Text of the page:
1. General von Klinkerhoffen*

        Those listings are the worst.

        Sir, the person willing to do all that for that little money is the LAST person you should trust with the safety and wellbeing of your children.

      2. KateM*

        How big part of that 6 hours was watching sleeping children? That can be used for studying…
        And I’m maybe a scrooge but I while I did pay my older kids to watch younger ones when these really needed watching, I haven’t done it nowadays when it’s just “no input necessary but an adult presence is required for possible emergencies” and they actually play their computer games all the time anyway.

        1. daffodil*

          I mean, your family is a different story than somebody you hired specifically to do this work. Look at it from the other side, why study at your house for so little when I could be doing whatever I want instead?

          1. KateM*

            Yes, of course it is different, I’m just saying that maybe he thought that watching sleeping children should have lower price.

        2. MigraineMonth*

          If you’re asking a legal adult who is not a family member to do X hours of work for you, I think you should pay them at least minimum wage (which was at least $7/hr at that time).

          For babysitting, you’re also asking them to take on a significant amount of risk. Maybe the kids are angels who go to bed at 9pm on the dot and don’t get out of bed, so you’re able to get a lot of studying done. Maybe one of them poops the bed or has an awful nightmare or has a meltdown that their parents aren’t there and you end up having to deal with that. Maybe one of the kids falls and injures themselves and you’re the one calling 911. Is it likely? No. But when you take responsibility for kids, there are a lot of possibilities.

    2. Thatoneoverthere*

      I was thinking this too. I did some book keeping earlier in my career. There are def things that most people with little to no accounting background could do. Data entry is one, that is usually pretty easy and doesn’t require much experience tbh. It would be a great part time job for a college or high school student during the summer!

  16. sagc*

    Honestly, for a business with 6 employees, I’d question whether there’s a way to simply batch the work so that it can be done when the employee is on-site. If there are urgent bookkeeping issues that can’t wait (at most) 2 days to address every single day, I’d say that’s something that should be looked at regardless.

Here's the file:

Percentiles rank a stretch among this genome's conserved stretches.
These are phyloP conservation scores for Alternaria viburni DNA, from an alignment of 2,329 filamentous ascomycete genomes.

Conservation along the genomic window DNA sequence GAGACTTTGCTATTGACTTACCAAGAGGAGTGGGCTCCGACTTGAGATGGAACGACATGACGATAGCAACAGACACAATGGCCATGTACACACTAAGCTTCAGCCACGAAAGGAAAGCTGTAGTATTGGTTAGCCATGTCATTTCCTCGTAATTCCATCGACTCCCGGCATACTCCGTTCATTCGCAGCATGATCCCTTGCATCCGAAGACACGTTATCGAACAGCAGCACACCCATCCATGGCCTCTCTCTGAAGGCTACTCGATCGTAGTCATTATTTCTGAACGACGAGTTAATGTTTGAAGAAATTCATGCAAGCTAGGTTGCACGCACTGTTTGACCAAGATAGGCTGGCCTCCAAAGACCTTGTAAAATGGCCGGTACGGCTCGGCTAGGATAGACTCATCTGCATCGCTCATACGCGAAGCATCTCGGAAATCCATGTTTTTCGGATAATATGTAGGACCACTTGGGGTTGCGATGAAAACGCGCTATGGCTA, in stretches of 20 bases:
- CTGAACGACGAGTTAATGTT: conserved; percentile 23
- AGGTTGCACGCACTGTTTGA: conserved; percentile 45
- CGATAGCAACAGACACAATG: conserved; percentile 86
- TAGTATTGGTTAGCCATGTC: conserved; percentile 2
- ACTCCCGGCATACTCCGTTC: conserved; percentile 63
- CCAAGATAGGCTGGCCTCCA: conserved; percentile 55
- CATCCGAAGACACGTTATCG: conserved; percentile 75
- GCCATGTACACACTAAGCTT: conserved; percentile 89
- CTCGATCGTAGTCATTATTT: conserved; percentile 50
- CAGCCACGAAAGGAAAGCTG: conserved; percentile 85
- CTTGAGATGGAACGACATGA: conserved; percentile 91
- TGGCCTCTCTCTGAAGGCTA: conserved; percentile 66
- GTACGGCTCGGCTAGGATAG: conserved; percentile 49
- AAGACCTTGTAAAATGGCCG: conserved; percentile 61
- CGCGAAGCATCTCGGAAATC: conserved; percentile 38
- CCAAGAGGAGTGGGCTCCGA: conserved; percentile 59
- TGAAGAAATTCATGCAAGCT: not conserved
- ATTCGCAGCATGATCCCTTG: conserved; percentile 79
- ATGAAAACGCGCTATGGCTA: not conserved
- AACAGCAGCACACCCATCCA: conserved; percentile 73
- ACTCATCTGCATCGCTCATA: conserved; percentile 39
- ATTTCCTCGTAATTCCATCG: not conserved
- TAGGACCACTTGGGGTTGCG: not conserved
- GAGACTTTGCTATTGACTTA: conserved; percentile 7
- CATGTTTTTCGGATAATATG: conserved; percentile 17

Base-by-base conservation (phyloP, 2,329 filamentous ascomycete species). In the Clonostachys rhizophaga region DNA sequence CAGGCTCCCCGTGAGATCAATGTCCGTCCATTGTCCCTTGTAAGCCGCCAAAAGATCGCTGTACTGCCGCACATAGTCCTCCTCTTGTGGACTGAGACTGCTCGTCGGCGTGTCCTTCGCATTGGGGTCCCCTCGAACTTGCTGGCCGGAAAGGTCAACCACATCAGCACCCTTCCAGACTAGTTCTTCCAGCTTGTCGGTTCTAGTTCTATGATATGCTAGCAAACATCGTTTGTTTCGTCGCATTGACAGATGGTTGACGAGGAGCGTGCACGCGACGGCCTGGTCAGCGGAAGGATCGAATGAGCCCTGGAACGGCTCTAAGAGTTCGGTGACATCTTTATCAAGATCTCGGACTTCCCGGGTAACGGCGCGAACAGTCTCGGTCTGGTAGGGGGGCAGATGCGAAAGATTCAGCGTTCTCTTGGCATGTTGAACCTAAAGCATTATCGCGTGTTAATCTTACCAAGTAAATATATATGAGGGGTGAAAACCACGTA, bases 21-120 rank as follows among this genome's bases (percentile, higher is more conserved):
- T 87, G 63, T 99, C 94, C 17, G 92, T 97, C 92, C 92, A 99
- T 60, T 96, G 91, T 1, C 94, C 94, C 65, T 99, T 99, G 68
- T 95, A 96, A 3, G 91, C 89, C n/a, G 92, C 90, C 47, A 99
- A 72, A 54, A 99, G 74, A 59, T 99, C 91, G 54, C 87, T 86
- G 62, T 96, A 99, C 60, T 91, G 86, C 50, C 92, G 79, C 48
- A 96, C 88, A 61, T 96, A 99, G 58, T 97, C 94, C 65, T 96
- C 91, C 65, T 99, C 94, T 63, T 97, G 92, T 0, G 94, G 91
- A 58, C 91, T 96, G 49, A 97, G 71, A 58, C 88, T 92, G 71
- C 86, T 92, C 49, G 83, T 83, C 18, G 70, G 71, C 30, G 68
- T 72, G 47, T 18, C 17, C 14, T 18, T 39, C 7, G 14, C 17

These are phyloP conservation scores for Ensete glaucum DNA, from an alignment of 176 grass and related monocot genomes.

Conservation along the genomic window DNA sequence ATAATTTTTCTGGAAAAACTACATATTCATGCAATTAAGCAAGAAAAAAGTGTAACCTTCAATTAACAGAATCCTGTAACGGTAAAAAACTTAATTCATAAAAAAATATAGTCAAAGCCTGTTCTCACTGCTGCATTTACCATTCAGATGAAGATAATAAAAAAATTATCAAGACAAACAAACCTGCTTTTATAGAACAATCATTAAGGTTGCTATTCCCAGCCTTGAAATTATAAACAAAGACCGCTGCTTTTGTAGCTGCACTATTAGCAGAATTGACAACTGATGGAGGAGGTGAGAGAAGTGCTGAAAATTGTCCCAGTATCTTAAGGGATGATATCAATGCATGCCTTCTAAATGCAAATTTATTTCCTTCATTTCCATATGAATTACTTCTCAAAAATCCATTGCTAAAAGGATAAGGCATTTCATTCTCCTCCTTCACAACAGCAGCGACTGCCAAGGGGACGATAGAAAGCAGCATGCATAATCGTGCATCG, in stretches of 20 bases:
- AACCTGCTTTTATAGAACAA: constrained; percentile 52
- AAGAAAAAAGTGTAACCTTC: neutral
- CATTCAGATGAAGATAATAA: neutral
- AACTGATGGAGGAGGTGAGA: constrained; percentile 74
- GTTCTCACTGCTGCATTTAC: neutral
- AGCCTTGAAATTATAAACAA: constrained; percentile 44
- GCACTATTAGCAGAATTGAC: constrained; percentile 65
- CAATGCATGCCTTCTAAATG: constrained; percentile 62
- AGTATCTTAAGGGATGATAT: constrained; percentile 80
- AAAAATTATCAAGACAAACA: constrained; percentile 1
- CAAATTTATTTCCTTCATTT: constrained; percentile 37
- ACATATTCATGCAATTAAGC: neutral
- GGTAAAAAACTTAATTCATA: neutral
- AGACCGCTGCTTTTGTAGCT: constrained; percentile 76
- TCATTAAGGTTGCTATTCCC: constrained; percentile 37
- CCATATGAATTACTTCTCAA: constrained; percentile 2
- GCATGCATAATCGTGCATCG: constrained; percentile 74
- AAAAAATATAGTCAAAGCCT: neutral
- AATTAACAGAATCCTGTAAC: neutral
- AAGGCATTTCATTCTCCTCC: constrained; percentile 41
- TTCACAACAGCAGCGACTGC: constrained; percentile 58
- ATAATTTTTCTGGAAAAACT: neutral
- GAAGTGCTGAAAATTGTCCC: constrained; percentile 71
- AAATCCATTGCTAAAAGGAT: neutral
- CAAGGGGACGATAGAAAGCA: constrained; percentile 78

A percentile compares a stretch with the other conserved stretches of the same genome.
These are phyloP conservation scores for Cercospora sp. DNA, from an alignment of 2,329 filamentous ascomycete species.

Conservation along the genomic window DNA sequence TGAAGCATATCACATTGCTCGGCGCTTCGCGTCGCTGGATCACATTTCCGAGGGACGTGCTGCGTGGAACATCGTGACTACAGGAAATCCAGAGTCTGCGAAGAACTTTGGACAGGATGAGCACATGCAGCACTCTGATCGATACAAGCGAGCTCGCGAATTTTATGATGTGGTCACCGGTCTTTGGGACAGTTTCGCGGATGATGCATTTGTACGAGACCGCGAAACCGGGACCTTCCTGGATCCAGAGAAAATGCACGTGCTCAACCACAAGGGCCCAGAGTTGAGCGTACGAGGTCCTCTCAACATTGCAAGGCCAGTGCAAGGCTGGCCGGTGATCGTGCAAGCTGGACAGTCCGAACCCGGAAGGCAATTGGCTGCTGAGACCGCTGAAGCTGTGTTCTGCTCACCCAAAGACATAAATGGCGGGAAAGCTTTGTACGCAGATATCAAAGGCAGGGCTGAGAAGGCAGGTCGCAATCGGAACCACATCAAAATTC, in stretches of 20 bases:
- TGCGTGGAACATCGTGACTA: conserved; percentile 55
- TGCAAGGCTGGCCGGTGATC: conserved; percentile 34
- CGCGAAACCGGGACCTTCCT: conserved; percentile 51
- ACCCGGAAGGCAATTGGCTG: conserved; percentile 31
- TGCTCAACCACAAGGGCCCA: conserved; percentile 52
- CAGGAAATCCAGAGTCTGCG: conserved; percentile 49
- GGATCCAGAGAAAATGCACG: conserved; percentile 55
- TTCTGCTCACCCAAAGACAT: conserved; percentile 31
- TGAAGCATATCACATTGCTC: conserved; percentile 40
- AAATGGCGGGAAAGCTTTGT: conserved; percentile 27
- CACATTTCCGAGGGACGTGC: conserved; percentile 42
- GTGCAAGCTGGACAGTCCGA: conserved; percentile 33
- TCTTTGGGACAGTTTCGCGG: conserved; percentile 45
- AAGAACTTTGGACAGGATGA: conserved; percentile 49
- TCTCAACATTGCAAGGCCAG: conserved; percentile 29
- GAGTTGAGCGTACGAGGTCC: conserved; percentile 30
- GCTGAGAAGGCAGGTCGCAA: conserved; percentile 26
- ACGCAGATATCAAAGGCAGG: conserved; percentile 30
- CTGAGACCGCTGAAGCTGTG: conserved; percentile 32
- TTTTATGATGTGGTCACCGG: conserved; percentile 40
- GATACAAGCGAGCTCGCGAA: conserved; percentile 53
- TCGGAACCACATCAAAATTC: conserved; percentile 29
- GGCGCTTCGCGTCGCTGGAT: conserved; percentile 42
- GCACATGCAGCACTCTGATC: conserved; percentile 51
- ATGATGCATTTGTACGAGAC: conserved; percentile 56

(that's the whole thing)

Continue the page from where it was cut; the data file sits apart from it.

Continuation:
17. Hiring Mgr*

    Assuming you’re in the US, at least you’ve got a good chunk of time to figure out a solution – whether that’s a compromise on the hours, a temp, training someone for the two days, etc.

    Doesn’t seem like you need to rush into a decision now though

  18. Grumpy Elder Millennial*

    Could there be flexibility with how many days off it is for different weeks? I’m assuming that some bookkeeping tasks have to get done monthly, quarterly, or annually. So could you suggest full time for those weeks when it’s essential that she’s there and only 2 days a week for the other times?

    And I want to echo what Alison suggested – take a look at Leah’s tasks to see how much of her work has to be done over the summer and how much could wait until fall. There may be a way to get all the vital work done and also let Leah have some flexibility.

  19. HonorBox*

    Adding to the chorus saying you probably need someone with at least some additional oversight over finances to ensure continuity and to allow for someone to double check her work. Not sure the exact setup of this company, but in my non-profit experience, we’d get notes in our audits if the financials were under only one person’s control.

    Considering the request, it might make sense to sit down with Leah to walk through how she might plan for things getting done while she’s out 2 days each week. What’s left over, and how much of that is something only she can handle? You might find that some of those leftovers can easily be done by a temp or by someone in a different role. Heck, you might not. But I’d be really curious how she’d plan for her job duties and plan around those days she would be out.

    1. HonorBox*

      Edit to add: If people want the same thing at some point, you can absolutely take that on a case by case basis. Especially if you’re sitting down with Leah to figure out how she’s going to address specific job-related duties. And if Leah is going to reduced hours and her compensation reflects that, it may be enough to let others know that an adjustment in schedule will result in an adjustment in pay.

  20. Dawn*

    LW, I definitely got the impression from your question that you had never even considered the possibility you might lose Leah.

    Start considering the possibility you might lose Leah.

    And stop considering that this is a situation which “only benefits the employee, not the employer,” because the benefit to you is she’s offering an opportunity to keep her on.

    1. Alan*

      Absolutely. I’m on the edge of retirement, in a stressful job with a ton of responsibility. I recently told my wife that if my employer pushes *anything* more with me re WFH or not taking vacation, I’m done. My remaining time is too limited and precious at this point to spend more time than I need to in the office. Sounds like Leah might be at exactly that same point. Don’t give her what she’s asking for, especially if you don’t even *try*, and she very well might decide life is too short and say buh-bye.